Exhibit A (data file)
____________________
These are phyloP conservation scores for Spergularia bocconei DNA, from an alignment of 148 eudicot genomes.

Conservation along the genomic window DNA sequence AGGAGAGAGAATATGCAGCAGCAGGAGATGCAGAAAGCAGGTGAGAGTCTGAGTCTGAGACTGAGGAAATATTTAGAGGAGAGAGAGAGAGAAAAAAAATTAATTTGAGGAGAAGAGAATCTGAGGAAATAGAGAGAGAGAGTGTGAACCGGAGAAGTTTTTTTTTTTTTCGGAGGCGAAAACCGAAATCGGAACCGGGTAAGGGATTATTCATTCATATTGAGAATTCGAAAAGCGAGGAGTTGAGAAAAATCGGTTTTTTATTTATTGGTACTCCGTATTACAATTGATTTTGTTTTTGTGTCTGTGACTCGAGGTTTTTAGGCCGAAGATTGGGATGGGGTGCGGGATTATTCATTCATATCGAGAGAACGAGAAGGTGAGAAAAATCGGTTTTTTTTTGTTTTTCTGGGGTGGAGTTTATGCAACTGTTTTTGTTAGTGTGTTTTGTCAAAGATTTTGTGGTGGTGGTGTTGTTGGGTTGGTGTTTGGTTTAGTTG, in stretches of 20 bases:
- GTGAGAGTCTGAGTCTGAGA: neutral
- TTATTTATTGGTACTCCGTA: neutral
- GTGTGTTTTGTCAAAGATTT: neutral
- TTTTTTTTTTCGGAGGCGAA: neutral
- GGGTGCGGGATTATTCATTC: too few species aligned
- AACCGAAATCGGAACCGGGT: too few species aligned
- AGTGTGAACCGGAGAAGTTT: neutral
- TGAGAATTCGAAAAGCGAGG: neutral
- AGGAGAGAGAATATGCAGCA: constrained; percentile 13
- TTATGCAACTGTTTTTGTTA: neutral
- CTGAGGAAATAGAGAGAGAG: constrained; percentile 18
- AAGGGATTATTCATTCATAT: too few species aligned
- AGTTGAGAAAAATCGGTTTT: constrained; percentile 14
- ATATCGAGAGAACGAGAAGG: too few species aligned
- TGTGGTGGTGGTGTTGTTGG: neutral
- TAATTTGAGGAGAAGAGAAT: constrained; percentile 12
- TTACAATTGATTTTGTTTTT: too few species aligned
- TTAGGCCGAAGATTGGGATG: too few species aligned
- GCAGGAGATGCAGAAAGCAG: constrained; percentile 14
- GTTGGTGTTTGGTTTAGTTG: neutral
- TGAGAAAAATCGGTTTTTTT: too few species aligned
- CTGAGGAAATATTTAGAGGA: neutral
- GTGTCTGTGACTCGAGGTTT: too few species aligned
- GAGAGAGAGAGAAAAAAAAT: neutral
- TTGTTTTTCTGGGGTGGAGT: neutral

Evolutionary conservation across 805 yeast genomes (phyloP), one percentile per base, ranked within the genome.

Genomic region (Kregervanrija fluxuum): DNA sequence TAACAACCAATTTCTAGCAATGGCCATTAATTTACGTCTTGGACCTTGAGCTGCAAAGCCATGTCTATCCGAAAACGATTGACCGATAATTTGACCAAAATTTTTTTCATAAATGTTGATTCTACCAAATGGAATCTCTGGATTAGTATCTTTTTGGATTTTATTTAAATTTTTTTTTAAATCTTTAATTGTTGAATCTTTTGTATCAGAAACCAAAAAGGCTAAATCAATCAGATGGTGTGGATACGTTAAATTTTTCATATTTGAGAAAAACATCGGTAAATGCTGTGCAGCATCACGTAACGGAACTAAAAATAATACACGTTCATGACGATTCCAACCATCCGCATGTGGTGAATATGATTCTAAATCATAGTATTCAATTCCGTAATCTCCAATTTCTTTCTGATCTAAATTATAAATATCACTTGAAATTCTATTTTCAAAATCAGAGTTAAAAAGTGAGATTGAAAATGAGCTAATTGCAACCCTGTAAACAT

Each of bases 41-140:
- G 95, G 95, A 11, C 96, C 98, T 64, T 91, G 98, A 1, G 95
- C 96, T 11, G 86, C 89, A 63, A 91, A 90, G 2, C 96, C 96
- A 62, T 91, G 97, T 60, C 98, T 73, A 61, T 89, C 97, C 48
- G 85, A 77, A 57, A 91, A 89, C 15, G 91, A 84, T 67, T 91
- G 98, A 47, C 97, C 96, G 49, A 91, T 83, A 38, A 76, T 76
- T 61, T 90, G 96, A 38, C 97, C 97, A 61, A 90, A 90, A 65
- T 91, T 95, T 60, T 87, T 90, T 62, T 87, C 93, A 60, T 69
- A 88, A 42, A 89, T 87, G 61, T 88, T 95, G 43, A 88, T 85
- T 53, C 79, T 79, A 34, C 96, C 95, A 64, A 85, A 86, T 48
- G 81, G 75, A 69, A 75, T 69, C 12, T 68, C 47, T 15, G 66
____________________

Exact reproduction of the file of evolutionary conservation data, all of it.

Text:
These are phyloP conservation scores for Spergularia bocconei DNA, from an alignment of 148 eudicot genomes.

Conservation along the genomic window DNA sequence AGGAGAGAGAATATGCAGCAGCAGGAGATGCAGAAAGCAGGTGAGAGTCTGAGTCTGAGACTGAGGAAATATTTAGAGGAGAGAGAGAGAGAAAAAAAATTAATTTGAGGAGAAGAGAATCTGAGGAAATAGAGAGAGAGAGTGTGAACCGGAGAAGTTTTTTTTTTTTTCGGAGGCGAAAACCGAAATCGGAACCGGGTAAGGGATTATTCATTCATATTGAGAATTCGAAAAGCGAGGAGTTGAGAAAAATCGGTTTTTTATTTATTGGTACTCCGTATTACAATTGATTTTGTTTTTGTGTCTGTGACTCGAGGTTTTTAGGCCGAAGATTGGGATGGGGTGCGGGATTATTCATTCATATCGAGAGAACGAGAAGGTGAGAAAAATCGGTTTTTTTTTGTTTTTCTGGGGTGGAGTTTATGCAACTGTTTTTGTTAGTGTGTTTTGTCAAAGATTTTGTGGTGGTGGTGTTGTTGGGTTGGTGTTTGGTTTAGTTG, in stretches of 20 bases:
- GTGAGAGTCTGAGTCTGAGA: neutral
- TTATTTATTGGTACTCCGTA: neutral
- GTGTGTTTTGTCAAAGATTT: neutral
- TTTTTTTTTTCGGAGGCGAA: neutral
- GGGTGCGGGATTATTCATTC: too few species aligned
- AACCGAAATCGGAACCGGGT: too few species aligned
- AGTGTGAACCGGAGAAGTTT: neutral
- TGAGAATTCGAAAAGCGAGG: neutral
- AGGAGAGAGAATATGCAGCA: constrained; percentile 13
- TTATGCAACTGTTTTTGTTA: neutral
- CTGAGGAAATAGAGAGAGAG: constrained; percentile 18
- AAGGGATTATTCATTCATAT: too few species aligned
- AGTTGAGAAAAATCGGTTTT: constrained; percentile 14
- ATATCGAGAGAACGAGAAGG: too few species aligned
- TGTGGTGGTGGTGTTGTTGG: neutral
- TAATTTGAGGAGAAGAGAAT: constrained; percentile 12
- TTACAATTGATTTTGTTTTT: too few species aligned
- TTAGGCCGAAGATTGGGATG: too few species aligned
- GCAGGAGATGCAGAAAGCAG: constrained; percentile 14
- GTTGGTGTTTGGTTTAGTTG: neutral
- TGAGAAAAATCGGTTTTTTT: too few species aligned
- CTGAGGAAATATTTAGAGGA: neutral
- GTGTCTGTGACTCGAGGTTT: too few species aligned
- GAGAGAGAGAGAAAAAAAAT: neutral
- TTGTTTTTCTGGGGTGGAGT: neutral

Evolutionary conservation across 805 yeast genomes (phyloP), one percentile per base, ranked within the genome.

Genomic region (Kregervanrija fluxuum): DNA sequence TAACAACCAATTTCTAGCAATGGCCATTAATTTACGTCTTGGACCTTGAGCTGCAAAGCCATGTCTATCCGAAAACGATTGACCGATAATTTGACCAAAATTTTTTTCATAAATGTTGATTCTACCAAATGGAATCTCTGGATTAGTATCTTTTTGGATTTTATTTAAATTTTTTTTTAAATCTTTAATTGTTGAATCTTTTGTATCAGAAACCAAAAAGGCTAAATCAATCAGATGGTGTGGATACGTTAAATTTTTCATATTTGAGAAAAACATCGGTAAATGCTGTGCAGCATCACGTAACGGAACTAAAAATAATACACGTTCATGACGATTCCAACCATCCGCATGTGGTGAATATGATTCTAAATCATAGTATTCAATTCCGTAATCTCCAATTTCTTTCTGATCTAAATTATAAATATCACTTGAAATTCTATTTTCAAAATCAGAGTTAAAAAGTGAGATTGAAAATGAGCTAATTGCAACCCTGTAAACAT

Each of bases 41-140:
- G 95, G 95, A 11, C 96, C 98, T 64, T 91, G 98, A 1, G 95
- C 96, T 11, G 86, C 89, A 63, A 91, A 90, G 2, C 96, C 96
- A 62, T 91, G 97, T 60, C 98, T 73, A 61, T 89, C 97, C 48
- G 85, A 77, A 57, A 91, A 89, C 15, G 91, A 84, T 67, T 91
- G 98, A 47, C 97, C 96, G 49, A 91, T 83, A 38, A 76, T 76
- T 61, T 90, G 96, A 38, C 97, C 97, A 61, A 90, A 90, A 65
- T 91, T 95, T 60, T 87, T 90, T 62, T 87, C 93, A 60, T 69
- A 88, A 42, A 89, T 87, G 61, T 88, T 95, G 43, A 88, T 85
- T 53, C 79, T 79, A 34, C 96, C 95, A 64, A 85, A 86, T 48
- G 81, G 75, A 69, A 75, T 69, C 12, T 68, C 47, T 15, G 66